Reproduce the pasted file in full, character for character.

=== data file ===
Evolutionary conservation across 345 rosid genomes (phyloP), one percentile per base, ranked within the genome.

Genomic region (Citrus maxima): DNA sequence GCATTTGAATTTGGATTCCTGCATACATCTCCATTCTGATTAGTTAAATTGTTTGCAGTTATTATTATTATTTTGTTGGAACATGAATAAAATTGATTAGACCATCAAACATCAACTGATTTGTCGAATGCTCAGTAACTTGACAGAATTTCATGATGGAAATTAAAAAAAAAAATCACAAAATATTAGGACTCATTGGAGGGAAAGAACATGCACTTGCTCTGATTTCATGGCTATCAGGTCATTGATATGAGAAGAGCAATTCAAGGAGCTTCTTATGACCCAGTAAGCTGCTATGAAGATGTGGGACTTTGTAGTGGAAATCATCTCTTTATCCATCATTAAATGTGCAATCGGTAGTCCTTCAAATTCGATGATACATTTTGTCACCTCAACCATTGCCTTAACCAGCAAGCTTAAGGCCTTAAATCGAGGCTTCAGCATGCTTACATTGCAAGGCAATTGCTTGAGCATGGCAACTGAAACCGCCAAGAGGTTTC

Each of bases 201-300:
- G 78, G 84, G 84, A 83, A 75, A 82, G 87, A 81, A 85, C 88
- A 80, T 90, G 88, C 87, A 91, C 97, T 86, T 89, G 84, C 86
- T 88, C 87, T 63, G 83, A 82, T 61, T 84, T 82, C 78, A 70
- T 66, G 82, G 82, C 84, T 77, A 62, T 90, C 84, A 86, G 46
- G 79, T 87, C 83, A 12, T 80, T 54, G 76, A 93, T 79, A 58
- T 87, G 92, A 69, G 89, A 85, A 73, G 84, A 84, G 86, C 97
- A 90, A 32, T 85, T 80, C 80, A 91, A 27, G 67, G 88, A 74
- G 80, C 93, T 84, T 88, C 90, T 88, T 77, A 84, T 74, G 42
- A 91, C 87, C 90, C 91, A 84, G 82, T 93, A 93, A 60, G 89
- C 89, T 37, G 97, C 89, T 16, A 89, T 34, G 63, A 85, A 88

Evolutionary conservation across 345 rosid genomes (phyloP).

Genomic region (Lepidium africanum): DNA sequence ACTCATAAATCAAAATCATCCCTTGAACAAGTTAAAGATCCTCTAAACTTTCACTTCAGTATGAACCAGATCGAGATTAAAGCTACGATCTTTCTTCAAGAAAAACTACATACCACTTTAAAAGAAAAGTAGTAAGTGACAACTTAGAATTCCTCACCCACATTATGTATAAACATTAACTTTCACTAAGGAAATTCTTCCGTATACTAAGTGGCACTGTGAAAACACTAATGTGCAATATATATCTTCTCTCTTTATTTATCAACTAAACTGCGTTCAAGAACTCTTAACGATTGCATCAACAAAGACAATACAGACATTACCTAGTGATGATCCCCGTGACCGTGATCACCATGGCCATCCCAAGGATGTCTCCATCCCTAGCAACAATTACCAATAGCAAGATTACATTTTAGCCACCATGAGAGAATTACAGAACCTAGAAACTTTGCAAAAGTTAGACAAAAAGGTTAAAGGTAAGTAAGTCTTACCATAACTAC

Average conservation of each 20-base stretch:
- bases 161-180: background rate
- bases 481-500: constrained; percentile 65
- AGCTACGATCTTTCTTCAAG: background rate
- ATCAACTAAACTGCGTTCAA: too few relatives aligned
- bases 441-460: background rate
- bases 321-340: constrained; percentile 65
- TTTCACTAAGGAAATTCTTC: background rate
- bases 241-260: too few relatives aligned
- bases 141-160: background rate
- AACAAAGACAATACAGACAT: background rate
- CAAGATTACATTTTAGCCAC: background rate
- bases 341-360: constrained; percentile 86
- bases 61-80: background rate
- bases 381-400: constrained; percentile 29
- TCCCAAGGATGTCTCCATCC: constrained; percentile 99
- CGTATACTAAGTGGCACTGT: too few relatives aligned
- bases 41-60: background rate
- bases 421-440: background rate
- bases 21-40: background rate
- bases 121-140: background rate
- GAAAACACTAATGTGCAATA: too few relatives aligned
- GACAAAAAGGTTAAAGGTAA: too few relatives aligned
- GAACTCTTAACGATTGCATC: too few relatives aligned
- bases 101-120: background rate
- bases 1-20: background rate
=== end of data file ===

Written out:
Evolutionary conservation across 345 rosid genomes (phyloP), one percentile per base, ranked within the genome.

Genomic region (Citrus maxima): DNA sequence GCATTTGAATTTGGATTCCTGCATACATCTCCATTCTGATTAGTTAAATTGTTTGCAGTTATTATTATTATTTTGTTGGAACATGAATAAAATTGATTAGACCATCAAACATCAACTGATTTGTCGAATGCTCAGTAACTTGACAGAATTTCATGATGGAAATTAAAAAAAAAAATCACAAAATATTAGGACTCATTGGAGGGAAAGAACATGCACTTGCTCTGATTTCATGGCTATCAGGTCATTGATATGAGAAGAGCAATTCAAGGAGCTTCTTATGACCCAGTAAGCTGCTATGAAGATGTGGGACTTTGTAGTGGAAATCATCTCTTTATCCATCATTAAATGTGCAATCGGTAGTCCTTCAAATTCGATGATACATTTTGTCACCTCAACCATTGCCTTAACCAGCAAGCTTAAGGCCTTAAATCGAGGCTTCAGCATGCTTACATTGCAAGGCAATTGCTTGAGCATGGCAACTGAAACCGCCAAGAGGTTTC

Each of bases 201-300:
- G 78, G 84, G 84, A 83, A 75, A 82, G 87, A 81, A 85, C 88
- A 80, T 90, G 88, C 87, A 91, C 97, T 86, T 89, G 84, C 86
- T 88, C 87, T 63, G 83, A 82, T 61, T 84, T 82, C 78, A 70
- T 66, G 82, G 82, C 84, T 77, A 62, T 90, C 84, A 86, G 46
- G 79, T 87, C 83, A 12, T 80, T 54, G 76, A 93, T 79, A 58
- T 87, G 92, A 69, G 89, A 85, A 73, G 84, A 84, G 86, C 97
- A 90, A 32, T 85, T 80, C 80, A 91, A 27, G 67, G 88, A 74
- G 80, C 93, T 84, T 88, C 90, T 88, T 77, A 84, T 74, G 42
- A 91, C 87, C 90, C 91, A 84, G 82, T 93, A 93, A 60, G 89
- C 89, T 37, G 97, C 89, T 16, A 89, T 34, G 63, A 85, A 88

Evolutionary conservation across 345 rosid genomes (phyloP).

Genomic region (Lepidium africanum): DNA sequence ACTCATAAATCAAAATCATCCCTTGAACAAGTTAAAGATCCTCTAAACTTTCACTTCAGTATGAACCAGATCGAGATTAAAGCTACGATCTTTCTTCAAGAAAAACTACATACCACTTTAAAAGAAAAGTAGTAAGTGACAACTTAGAATTCCTCACCCACATTATGTATAAACATTAACTTTCACTAAGGAAATTCTTCCGTATACTAAGTGGCACTGTGAAAACACTAATGTGCAATATATATCTTCTCTCTTTATTTATCAACTAAACTGCGTTCAAGAACTCTTAACGATTGCATCAACAAAGACAATACAGACATTACCTAGTGATGATCCCCGTGACCGTGATCACCATGGCCATCCCAAGGATGTCTCCATCCCTAGCAACAATTACCAATAGCAAGATTACATTTTAGCCACCATGAGAGAATTACAGAACCTAGAAACTTTGCAAAAGTTAGACAAAAAGGTTAAAGGTAAGTAAGTCTTACCATAACTAC

Average conservation of each 20-base stretch:
- bases 161-180: background rate
- bases 481-500: constrained; percentile 65
- AGCTACGATCTTTCTTCAAG: background rate
- ATCAACTAAACTGCGTTCAA: too few relatives aligned
- bases 441-460: background rate
- bases 321-340: constrained; percentile 65
- TTTCACTAAGGAAATTCTTC: background rate
- bases 241-260: too few relatives aligned
- bases 141-160: background rate
- AACAAAGACAATACAGACAT: background rate
- CAAGATTACATTTTAGCCAC: background rate
- bases 341-360: constrained; percentile 86
- bases 61-80: background rate
- bases 381-400: constrained; percentile 29
- TCCCAAGGATGTCTCCATCC: constrained; percentile 99
- CGTATACTAAGTGGCACTGT: too few relatives aligned
- bases 41-60: background rate
- bases 421-440: background rate
- bases 21-40: background rate
- bases 121-140: background rate
- GAAAACACTAATGTGCAATA: too few relatives aligned
- GACAAAAAGGTTAAAGGTAA: too few relatives aligned
- GAACTCTTAACGATTGCATC: too few relatives aligned
- bases 101-120: background rate
- bases 1-20: background rate